I’m a bit of a grammar snob, so when people make mistakes like using “less” instead of “fewer,” I always notice, and it always bothers me. It makes the person sound lazy or ignorant (or stupid), especially when (if I feel comfortable correcting them) they can’t tell why they’re wrong, even when I point it out.
I was shocked to discover my mom was, until recently, one of these people. She majored in English, and I had to explain to her when it was appropriate to use “less” or “fewer.” I figured, maybe this is a more wide-spread problem than I thought, perhaps because when you say you want more of something there’s just one way to say it: MORE, but when you want not-more, you have to think. So let’s break it down:
Fewer is used when talking about individual items (cans of soda, grains of sand, etc.). The easy way to remember this is to see if you can apply numbers to it: five cans of soda, six grains of sand.
Less is used when talking about amounts (water, sand, etc.). Numbers cannot be applied to these. Would it make sense to say, “I want six sands, please.” No, no.
Few = individual items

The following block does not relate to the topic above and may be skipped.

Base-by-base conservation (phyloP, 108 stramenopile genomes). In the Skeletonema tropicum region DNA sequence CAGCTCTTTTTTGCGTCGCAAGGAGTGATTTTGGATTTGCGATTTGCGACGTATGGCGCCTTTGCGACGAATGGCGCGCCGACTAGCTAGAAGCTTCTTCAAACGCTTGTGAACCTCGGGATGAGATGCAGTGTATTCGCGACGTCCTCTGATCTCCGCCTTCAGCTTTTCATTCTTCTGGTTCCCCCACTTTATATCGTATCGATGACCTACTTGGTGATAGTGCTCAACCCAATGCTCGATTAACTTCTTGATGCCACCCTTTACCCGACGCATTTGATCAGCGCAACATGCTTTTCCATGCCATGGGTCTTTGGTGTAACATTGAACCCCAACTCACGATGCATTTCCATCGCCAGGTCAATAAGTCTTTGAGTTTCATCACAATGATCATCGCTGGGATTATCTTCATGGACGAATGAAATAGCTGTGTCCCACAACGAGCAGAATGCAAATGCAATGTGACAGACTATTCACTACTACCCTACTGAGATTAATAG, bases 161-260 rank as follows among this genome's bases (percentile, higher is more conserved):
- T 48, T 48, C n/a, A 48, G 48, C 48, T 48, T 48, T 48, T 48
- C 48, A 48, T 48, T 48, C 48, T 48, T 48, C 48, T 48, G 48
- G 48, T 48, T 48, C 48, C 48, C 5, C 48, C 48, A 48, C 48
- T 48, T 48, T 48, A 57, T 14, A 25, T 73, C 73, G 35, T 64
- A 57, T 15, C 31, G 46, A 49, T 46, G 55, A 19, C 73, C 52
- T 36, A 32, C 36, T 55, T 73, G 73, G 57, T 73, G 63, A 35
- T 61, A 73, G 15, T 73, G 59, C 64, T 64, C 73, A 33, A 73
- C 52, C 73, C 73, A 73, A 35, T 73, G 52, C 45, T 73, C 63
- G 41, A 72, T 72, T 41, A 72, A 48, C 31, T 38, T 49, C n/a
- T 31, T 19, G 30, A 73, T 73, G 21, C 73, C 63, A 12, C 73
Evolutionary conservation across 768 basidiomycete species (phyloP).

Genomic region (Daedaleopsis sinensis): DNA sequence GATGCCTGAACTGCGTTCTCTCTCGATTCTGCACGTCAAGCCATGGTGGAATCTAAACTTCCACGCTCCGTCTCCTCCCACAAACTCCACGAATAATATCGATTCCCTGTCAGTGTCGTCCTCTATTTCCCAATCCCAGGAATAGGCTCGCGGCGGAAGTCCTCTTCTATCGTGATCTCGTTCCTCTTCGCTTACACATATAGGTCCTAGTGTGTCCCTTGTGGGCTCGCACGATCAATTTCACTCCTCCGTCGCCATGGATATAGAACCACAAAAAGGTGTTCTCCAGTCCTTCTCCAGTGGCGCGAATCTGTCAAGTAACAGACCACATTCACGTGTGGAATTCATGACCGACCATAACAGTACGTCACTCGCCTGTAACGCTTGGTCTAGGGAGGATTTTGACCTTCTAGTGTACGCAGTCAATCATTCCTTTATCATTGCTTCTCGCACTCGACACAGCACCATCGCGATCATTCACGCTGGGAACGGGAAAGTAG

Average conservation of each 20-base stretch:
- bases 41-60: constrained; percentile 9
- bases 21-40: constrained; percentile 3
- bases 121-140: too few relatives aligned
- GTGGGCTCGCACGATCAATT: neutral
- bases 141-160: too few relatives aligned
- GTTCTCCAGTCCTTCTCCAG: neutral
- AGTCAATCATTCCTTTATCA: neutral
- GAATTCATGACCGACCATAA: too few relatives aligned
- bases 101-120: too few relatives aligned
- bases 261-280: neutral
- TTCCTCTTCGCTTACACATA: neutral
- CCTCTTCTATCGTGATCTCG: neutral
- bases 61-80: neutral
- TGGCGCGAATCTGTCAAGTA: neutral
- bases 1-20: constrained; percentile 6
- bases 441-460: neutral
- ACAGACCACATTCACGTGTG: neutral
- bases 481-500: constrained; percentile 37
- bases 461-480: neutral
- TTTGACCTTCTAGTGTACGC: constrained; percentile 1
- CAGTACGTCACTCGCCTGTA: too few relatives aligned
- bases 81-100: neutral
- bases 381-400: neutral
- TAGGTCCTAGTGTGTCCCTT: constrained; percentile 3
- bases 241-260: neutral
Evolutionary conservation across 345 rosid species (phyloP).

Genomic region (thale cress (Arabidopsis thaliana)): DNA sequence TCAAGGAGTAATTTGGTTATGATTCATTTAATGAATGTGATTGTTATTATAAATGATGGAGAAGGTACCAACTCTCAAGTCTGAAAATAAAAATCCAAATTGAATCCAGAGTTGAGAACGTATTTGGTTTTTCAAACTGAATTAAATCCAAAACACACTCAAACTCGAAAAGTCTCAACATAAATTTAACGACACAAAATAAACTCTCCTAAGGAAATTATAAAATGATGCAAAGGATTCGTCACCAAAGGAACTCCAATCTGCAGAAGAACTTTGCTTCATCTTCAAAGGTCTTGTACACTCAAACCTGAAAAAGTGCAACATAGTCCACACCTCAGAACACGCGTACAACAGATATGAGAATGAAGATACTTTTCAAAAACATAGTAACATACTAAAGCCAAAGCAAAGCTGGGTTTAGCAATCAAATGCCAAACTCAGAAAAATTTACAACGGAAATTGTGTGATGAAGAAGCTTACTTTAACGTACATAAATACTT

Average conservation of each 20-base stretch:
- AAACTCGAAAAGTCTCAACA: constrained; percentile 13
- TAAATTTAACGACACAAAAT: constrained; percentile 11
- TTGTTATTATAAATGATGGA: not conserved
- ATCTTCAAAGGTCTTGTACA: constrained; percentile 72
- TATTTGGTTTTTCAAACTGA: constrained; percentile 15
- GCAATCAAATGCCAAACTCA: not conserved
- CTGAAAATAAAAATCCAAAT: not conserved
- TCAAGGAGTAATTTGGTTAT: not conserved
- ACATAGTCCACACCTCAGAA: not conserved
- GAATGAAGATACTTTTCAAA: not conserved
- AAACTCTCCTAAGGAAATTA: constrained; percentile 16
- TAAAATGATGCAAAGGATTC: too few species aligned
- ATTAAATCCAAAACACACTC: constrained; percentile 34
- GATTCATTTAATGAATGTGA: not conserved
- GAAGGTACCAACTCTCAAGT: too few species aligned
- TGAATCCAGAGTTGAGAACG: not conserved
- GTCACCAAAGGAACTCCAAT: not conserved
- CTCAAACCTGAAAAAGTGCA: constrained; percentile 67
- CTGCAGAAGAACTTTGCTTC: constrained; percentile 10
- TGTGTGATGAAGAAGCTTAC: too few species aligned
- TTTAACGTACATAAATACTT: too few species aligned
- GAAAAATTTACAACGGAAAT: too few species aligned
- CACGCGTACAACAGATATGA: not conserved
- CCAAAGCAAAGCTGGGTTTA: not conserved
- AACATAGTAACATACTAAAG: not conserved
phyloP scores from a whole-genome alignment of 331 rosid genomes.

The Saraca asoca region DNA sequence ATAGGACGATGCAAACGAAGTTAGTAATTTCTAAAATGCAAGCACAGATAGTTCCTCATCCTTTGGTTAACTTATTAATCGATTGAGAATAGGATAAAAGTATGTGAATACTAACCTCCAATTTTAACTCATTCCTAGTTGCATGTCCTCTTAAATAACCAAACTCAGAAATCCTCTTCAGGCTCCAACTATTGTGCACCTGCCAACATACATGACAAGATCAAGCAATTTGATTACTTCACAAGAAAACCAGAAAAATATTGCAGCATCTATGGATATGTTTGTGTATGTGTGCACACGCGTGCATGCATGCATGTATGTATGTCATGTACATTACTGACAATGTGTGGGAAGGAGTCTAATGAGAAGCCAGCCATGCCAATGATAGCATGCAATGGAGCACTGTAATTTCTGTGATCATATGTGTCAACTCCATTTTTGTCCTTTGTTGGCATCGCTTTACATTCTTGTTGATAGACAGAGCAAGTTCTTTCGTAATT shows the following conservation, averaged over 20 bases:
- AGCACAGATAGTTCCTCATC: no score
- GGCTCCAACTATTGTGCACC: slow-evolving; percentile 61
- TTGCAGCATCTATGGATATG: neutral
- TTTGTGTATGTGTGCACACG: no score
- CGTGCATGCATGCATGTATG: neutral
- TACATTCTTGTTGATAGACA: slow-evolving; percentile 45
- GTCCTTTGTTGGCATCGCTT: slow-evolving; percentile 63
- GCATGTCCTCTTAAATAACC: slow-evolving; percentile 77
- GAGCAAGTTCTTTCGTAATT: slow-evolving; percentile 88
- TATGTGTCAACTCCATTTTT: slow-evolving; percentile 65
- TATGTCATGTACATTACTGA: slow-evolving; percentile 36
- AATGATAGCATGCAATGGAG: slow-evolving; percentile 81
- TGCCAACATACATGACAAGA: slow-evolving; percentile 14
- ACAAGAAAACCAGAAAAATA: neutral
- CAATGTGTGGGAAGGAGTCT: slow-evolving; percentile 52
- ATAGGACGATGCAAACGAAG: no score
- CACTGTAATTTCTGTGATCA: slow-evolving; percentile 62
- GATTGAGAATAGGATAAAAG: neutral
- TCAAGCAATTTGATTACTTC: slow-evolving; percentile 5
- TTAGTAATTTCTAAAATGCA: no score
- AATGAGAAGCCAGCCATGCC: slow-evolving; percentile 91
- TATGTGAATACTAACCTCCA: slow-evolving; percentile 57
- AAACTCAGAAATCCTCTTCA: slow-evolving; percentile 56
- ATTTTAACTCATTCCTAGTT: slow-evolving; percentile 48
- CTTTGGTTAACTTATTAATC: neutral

“I want a can of soda.”
“Just one? How about six cans?”
“No, I want fewer than that. Just one, in fact.”
Less = amounts
“How much soda do you want?”
“Just a bit. Less than I had last time.”
Think of it this way: If a waiter asks, “How many waters do you guys want?” he’s really saying, “How many cups of water do you guys want.” He’s just being a lazy idiot. The answer is always “fewer,” because he’s talking about something you can count.
Something like a liquid can’t be divided and counted without changing it somehow (like pouring it into cups or freezing it into cubes); that’s a sure sign that you’re dealing with an amount, and you should use “less” when talking about diminishing it. Individual items (like ice cubes, sugar cubes, grains of sand, etc.) should be diminished using “fewer.”
Quiz time! Which is correct?
a) I would like less coffee.
b) I would like fewer coffees.
c) I would like less coffees.
d) I would like fewer coffee.
If you said A and B, you’re correct! If you said anything else, reread this post until you get it, or message me and I’ll help you understand how this works. It’s a simple way to get a handle on a part of the English language every native speaker should have mastered by adulthood. Alas…